Brine

1 gallon  / 4l water
300 g kosher salt (Mortons)
225 g sugar
35 g pink salt  (Cure #1)
1 tbsp / 8 grams Pickling spice (make your own or get Penzey’s)
90 g dark brown sugar
1/4 c 60 ml honey
5-8 garlic cloves – thinly sliced

Mix the brine making sure the salt and sugar are dissolved.   Place the brine and the meat in a crisper drawer or suitable container in the fridge. If you have room, place a heavy plate on top to keep the meat submerged.   Turn the meat every 1-2 days.   After a week remove and rinse well.

If desired, cover with 1 tbsp /8 g crushed coriander seed and 1 tbsp fresh ground black pepper.   I usually halve this or skip it as Teal does not like the heat of the pepper.

Smoking

Place the meat on a rack, pat it dry  and allow to come up to close to room temperature. The reason for this is to form a pellicle on the surface – a tacky coating that better absorbs the smoke. By warming it up you will also avoid having the smoke condense and make a sooty mess on the surface of the meat.

Smoke at 220- 225F for 14-16 hours over hardwood charcoal and cherry wood chunks (branch slices 3-4 ” diameter and 2-3″ thick are perfect).  I start in the late afternoon or evening and then can pull it off the next day.  This is where the Heatermeter comes in handy which provides perfect hands free temperature control.    You are looking for an internal temp of 160-165F . There should be a nice bark on the surface.   It will taste great but still be too tough.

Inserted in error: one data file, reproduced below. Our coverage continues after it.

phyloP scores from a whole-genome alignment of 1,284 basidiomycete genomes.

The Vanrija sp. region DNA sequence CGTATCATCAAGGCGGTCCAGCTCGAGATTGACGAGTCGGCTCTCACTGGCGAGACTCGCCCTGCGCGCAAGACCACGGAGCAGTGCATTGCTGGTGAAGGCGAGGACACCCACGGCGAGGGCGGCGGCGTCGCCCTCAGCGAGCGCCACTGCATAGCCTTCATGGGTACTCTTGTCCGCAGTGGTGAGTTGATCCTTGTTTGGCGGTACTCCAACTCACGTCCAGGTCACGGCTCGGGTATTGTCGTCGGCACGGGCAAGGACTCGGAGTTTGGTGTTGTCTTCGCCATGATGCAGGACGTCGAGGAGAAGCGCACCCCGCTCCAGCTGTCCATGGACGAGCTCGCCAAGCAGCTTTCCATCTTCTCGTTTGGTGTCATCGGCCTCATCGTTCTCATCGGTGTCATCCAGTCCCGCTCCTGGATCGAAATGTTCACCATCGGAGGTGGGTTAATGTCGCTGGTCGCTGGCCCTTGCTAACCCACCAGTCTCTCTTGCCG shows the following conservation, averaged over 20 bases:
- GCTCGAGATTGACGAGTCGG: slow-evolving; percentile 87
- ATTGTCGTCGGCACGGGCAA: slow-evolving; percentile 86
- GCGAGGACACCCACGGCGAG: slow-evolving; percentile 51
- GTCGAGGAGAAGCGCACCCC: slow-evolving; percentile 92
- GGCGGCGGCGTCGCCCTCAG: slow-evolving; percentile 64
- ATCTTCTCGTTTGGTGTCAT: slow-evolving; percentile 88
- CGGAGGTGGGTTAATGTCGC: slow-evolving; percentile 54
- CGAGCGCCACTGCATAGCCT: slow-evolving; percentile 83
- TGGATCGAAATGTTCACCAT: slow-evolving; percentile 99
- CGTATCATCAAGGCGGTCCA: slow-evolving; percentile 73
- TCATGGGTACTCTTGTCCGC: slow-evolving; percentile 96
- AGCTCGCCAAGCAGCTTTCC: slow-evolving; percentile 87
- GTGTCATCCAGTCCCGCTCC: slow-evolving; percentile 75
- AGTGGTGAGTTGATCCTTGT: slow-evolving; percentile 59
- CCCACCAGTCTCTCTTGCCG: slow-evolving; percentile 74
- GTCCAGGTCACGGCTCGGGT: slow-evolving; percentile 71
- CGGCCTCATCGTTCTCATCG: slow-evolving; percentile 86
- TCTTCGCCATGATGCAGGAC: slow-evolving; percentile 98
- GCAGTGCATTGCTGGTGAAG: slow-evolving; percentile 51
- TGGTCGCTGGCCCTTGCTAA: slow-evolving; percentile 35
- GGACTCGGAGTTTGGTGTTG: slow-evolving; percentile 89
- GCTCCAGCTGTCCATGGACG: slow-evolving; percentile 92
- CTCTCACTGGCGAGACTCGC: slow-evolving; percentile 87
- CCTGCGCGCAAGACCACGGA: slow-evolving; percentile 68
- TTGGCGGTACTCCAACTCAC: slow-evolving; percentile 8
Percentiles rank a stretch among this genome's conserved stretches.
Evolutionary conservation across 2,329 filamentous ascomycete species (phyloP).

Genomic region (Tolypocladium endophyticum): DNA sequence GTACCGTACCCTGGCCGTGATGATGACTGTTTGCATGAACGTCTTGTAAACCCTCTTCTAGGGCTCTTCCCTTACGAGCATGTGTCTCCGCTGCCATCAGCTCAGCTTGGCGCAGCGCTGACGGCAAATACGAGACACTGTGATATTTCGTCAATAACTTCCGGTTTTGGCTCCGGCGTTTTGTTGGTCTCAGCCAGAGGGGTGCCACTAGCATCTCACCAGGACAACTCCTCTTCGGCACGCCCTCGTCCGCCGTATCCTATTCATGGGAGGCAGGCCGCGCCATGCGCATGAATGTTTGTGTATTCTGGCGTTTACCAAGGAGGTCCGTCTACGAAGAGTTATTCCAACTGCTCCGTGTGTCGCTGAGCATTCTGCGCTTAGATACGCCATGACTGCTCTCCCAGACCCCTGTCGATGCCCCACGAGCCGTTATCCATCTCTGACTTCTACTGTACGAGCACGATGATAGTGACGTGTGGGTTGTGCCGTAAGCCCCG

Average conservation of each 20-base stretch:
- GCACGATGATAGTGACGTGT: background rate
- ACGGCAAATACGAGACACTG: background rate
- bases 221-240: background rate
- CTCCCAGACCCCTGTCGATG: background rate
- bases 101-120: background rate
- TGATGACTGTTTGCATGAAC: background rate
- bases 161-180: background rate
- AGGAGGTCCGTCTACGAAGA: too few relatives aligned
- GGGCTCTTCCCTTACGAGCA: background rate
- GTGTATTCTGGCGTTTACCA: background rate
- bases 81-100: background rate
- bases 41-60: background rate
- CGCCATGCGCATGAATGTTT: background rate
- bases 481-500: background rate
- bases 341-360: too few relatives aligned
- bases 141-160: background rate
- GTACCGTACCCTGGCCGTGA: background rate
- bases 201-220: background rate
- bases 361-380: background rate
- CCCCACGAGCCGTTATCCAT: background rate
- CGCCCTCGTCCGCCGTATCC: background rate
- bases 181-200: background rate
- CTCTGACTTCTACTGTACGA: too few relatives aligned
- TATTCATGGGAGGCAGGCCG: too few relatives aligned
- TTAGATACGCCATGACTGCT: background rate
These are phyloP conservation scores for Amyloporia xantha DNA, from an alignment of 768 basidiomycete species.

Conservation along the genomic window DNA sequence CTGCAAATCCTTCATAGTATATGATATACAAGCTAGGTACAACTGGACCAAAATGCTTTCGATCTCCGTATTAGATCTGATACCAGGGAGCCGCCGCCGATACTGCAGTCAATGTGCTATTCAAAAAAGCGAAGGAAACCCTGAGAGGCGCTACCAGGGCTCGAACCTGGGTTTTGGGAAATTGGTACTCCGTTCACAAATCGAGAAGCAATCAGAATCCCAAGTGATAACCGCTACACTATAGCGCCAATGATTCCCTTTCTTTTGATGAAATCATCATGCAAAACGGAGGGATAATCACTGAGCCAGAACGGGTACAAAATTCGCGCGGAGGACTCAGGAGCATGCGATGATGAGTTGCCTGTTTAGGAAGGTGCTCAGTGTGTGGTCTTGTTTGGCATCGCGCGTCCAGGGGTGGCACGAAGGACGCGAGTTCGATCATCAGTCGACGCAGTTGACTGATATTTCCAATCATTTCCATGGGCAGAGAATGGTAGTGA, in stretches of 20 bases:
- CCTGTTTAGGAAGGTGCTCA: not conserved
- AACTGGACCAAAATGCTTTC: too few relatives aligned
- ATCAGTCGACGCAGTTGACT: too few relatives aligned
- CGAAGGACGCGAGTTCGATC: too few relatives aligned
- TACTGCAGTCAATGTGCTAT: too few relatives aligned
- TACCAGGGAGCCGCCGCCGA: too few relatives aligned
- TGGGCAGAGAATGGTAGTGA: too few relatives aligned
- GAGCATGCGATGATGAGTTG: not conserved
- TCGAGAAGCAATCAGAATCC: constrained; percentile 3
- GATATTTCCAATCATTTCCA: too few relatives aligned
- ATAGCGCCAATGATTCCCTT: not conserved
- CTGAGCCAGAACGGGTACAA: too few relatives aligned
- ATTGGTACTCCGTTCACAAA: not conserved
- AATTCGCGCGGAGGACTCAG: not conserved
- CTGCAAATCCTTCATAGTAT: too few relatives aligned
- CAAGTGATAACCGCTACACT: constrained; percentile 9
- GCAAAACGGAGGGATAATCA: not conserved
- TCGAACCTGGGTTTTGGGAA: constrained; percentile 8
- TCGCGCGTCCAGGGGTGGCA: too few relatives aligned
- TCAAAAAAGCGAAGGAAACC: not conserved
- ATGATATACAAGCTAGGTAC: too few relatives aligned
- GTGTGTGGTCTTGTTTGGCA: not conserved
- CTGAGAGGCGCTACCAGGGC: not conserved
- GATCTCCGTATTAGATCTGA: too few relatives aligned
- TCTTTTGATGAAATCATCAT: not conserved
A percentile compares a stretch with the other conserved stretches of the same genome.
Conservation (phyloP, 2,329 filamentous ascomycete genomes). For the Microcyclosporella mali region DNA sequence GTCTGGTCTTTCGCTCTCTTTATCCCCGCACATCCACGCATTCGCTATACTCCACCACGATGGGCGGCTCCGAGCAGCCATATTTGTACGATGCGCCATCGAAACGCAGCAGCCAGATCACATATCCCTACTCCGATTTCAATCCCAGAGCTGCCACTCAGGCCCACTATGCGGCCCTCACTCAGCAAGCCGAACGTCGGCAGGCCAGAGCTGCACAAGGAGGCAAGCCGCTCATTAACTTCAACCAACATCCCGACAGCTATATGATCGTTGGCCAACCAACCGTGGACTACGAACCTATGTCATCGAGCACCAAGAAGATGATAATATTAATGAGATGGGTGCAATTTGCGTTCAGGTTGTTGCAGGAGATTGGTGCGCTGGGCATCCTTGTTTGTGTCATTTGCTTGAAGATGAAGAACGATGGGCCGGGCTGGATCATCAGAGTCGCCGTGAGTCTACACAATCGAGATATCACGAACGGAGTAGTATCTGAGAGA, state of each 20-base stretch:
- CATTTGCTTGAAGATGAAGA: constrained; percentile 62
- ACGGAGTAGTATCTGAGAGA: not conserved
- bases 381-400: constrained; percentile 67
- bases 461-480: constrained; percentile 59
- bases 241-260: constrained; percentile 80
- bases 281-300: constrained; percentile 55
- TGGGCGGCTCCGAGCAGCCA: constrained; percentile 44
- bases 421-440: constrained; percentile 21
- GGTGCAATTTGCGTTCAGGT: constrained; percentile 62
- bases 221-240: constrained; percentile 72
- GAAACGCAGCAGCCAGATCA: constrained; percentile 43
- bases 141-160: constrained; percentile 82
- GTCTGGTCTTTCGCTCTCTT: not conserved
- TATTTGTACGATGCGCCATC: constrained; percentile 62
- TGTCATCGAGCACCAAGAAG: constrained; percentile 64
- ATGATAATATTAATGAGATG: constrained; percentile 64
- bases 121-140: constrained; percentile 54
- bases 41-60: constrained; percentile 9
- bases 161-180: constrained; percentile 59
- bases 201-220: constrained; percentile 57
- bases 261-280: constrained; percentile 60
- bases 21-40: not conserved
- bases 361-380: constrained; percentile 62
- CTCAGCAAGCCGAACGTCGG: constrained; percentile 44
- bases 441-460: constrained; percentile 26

Now moved to a covered  dutch oven with 1/2″ of water in the bottom and place in the oven at 275F for 3 hours. Final  internal temp should be about 200-205F.  At this point it will be nice and tender but firm and dark pink throughout.

If you have any brown or light pink areas in the middle it was not brined quite long enough or froze while in the brine (this last batch froze as the fridge is in the garage and temps dipped to well under freezing too early in the season).

Serve and enjoy.  We vacuum pack chunks and freeze for later (and raiding by our kids).

 

Down the rabbit hole of sour beer

Over time I have had a few sour beers,  but I had not done much exploration of the genre. After the success of the Backyard Berry Sour a.k.a. Pink Beer, I wanted to explore them more broadly. Unfortunately, Wisconsin is seemingly  not on the sour beer  distribution web  (if one exists). A few trips out East and careful scrounging for sour beers locally additionally piqued my interest.   However, the prices ($13-23 / 4 pack) were at the upper end of my price range.